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Jason Kelce, Super Bowl champ and star Philadelphia Eagles center, retires

Jason Kelce, Super Bowl champ and star Philadelphia Eagles center, retires

Philadelphia Eagles center Jason Kelce tearfully announced his retirement from football Monday, wrapping up a stellar 13-year career that brought fame and notoriety rarely enjoyed by an offensive lineman.

Crying before he uttered one word to gathered reporters, Kelce eventually went off on a 40-minute tribute to family, friends, teachers, teammates, coaches and Eagles employees who had helped him along the way.

“I announce that I am retiring from the NFL after 13 seasons with the Philadelphia Eagles,” an emotional Kelce said. “Thank you, Philadelphia, from the bottom of my heart. Thank you for letting me represent this city and allowing me into your homes every Sunday.”

The Philadelphia Eagles’ Jason Kelce speaks announces his retirement in Philadelphia on Monday. Matt Rourke / AP

He ended the marathon meeting with one last note of love for his adopted City of Brotherly Love.

“Forever we shall all share the bond of being Philadelphians. That’s all I got,” he said before he left the podium and hugged his brother, his mom and his dad and then kissing his wife.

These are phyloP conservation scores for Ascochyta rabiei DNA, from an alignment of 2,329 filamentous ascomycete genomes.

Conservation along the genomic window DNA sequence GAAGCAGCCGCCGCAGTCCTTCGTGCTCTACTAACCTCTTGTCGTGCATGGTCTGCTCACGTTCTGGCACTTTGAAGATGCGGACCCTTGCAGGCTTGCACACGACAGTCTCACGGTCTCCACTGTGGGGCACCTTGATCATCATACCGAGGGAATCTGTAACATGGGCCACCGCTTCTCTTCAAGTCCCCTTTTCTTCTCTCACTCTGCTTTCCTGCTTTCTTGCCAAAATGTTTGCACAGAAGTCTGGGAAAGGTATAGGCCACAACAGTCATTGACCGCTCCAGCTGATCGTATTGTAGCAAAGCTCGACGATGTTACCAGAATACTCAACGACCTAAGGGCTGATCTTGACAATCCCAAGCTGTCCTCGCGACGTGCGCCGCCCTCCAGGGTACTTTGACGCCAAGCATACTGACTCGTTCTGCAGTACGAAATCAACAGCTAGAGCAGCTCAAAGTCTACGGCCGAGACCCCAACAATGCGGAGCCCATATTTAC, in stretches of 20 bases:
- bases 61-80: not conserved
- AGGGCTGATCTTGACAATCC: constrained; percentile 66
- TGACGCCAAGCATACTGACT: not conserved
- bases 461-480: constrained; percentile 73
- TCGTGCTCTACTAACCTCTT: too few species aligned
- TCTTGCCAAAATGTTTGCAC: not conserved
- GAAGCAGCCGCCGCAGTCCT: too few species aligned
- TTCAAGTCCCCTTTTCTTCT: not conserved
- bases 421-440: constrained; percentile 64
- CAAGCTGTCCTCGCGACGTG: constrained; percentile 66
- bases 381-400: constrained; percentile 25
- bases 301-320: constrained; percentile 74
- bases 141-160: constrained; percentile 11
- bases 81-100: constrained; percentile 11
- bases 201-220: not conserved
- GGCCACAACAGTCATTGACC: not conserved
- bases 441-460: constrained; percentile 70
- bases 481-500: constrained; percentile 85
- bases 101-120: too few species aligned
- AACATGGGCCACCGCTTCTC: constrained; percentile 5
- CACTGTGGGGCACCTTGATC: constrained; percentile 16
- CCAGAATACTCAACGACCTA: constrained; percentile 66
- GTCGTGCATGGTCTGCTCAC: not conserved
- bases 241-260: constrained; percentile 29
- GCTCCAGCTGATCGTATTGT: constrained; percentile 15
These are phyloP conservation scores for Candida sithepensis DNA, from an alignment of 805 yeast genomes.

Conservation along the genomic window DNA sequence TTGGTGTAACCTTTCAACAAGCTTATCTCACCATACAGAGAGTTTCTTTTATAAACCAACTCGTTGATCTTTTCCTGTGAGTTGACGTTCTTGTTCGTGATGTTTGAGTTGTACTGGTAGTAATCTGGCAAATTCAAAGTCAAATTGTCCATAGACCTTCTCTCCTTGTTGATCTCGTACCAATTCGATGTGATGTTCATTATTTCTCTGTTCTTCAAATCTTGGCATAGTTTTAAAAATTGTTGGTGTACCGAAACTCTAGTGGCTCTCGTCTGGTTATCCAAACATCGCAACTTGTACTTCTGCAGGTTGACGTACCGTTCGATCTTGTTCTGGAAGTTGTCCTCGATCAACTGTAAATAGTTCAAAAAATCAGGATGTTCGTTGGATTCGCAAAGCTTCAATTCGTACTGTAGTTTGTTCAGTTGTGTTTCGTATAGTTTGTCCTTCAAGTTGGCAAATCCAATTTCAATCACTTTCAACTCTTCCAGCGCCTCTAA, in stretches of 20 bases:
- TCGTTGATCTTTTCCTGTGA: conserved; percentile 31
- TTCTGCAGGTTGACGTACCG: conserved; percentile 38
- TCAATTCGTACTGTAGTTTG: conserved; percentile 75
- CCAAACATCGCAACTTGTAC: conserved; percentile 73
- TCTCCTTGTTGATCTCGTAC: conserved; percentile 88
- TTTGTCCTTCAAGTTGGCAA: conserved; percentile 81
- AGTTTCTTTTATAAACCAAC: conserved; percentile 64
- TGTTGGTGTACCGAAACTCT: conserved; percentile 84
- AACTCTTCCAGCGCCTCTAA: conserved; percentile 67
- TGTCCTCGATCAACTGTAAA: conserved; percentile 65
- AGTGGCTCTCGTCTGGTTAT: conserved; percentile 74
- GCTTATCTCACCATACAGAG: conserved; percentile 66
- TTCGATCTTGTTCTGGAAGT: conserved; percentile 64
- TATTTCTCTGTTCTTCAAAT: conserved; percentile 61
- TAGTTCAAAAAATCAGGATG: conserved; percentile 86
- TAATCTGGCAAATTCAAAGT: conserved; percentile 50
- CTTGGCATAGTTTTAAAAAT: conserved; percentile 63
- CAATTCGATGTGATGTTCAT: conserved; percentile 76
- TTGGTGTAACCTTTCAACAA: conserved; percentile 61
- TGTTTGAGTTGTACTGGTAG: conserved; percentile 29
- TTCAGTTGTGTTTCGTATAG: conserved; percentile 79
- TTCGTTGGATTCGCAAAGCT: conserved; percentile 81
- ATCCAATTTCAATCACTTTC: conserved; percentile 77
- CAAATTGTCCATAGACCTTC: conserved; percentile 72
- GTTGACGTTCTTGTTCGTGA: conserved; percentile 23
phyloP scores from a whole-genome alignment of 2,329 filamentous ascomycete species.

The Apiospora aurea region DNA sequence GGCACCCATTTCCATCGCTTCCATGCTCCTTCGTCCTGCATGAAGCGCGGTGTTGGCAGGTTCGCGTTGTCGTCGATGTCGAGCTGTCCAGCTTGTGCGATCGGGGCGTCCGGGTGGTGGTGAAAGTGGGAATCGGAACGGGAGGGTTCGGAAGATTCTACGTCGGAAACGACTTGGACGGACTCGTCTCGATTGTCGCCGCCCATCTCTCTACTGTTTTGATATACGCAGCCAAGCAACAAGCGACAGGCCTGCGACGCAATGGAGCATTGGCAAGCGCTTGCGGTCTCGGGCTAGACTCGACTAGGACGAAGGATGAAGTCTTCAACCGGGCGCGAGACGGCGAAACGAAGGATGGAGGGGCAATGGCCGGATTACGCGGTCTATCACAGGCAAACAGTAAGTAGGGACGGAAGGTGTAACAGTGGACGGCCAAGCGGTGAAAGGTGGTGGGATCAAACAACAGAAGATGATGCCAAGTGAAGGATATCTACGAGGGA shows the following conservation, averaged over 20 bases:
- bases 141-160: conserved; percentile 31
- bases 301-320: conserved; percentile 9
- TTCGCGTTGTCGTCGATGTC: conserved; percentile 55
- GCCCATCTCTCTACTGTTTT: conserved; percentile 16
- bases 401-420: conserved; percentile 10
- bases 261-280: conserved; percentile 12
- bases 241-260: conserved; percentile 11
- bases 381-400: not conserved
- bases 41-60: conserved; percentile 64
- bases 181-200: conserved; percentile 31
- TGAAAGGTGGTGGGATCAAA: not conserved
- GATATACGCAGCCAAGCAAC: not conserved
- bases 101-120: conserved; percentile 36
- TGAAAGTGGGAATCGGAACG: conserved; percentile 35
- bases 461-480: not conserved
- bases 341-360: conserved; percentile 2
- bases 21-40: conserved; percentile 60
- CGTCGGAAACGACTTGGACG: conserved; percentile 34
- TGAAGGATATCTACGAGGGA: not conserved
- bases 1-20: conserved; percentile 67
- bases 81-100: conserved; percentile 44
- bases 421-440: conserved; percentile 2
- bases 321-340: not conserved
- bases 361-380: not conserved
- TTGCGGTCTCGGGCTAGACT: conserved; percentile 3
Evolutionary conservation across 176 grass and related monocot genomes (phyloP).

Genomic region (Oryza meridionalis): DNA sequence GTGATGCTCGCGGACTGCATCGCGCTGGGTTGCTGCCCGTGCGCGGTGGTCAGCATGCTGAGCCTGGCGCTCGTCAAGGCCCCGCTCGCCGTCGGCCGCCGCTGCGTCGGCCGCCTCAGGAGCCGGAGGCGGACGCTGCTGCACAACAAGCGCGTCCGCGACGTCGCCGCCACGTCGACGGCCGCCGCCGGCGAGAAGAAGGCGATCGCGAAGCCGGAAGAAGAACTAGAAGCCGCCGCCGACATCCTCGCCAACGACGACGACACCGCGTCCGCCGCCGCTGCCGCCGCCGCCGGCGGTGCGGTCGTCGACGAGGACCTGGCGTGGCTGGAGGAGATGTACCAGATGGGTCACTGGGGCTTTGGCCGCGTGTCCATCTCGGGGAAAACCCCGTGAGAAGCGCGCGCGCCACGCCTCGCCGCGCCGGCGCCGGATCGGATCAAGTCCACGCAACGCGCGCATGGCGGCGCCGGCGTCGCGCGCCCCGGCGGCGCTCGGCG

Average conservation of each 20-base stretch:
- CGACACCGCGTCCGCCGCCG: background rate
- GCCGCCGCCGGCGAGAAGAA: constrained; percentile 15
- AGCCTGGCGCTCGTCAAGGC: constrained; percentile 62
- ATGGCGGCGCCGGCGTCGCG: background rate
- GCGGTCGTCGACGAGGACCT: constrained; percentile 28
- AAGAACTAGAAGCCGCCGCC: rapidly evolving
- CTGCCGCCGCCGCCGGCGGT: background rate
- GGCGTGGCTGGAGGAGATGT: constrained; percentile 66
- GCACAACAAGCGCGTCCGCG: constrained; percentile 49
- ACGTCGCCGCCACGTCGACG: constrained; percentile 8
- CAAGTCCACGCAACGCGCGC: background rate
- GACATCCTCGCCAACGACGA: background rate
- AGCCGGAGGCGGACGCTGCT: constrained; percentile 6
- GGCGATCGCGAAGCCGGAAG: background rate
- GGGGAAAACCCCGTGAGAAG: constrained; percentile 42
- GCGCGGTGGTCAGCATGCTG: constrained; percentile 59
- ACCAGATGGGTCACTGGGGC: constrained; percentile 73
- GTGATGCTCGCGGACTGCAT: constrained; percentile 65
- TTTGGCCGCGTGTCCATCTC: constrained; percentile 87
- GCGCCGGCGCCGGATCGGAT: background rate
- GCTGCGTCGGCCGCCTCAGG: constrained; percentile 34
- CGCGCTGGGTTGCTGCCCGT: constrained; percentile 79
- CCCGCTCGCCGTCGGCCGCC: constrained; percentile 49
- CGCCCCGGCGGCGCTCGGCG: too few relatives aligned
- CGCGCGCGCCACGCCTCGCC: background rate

Kelce, 36, a Super Bowl champ selected to his seventh Pro Bowl in January, is the older brother of Travis Kelce, an all-time great tight end with the Kansas City Chiefs who is now just as well known as Taylor Swift’s boyfriend.

That connection to the world’s most famous pop star helped make Jason Kelce one of football’s most identifiable interior linemen, and it hasn’t hurt his side hustles as a Madison Avenue pitchman and a successful podcaster.

When the Tampa Bay Buccaneers knocked the Eagles out of the playoffs on Jan. 15, speculation immediately began that Kelce would hang up his cleats.

And in the weeks that followed playoff elimination, Kelce appeared hellbent on having fun and not being down in the dumps about a difficult season’s end.

The Eagles were among the favorites to play in last month’s Super Bowl and looked like a contender early in the season, winning 10 of their first 11 games. They then dropped five of their last six regular season contests before the embarrassing Tampa playoff loss.

“Although last season truly sucked, I wouldn’t trade any of my time with you or these teams for the world,” Kelce said Monday. “Everything happens for a reason.”

Kelce thoroughly enjoyed the rest of January and Super Bowl Sunday on Feb. 11, partying — not always fully clothed — at Travis’ playoff games.

When the Chiefs beat the Buffalo Bills in the AFC semifinals on Jan. 21, Kelce’s act in the stands — to help 8-year-old Ella Piazza gain a brief-but-memorable audience with Swift — was almost as memorable as any play on the field.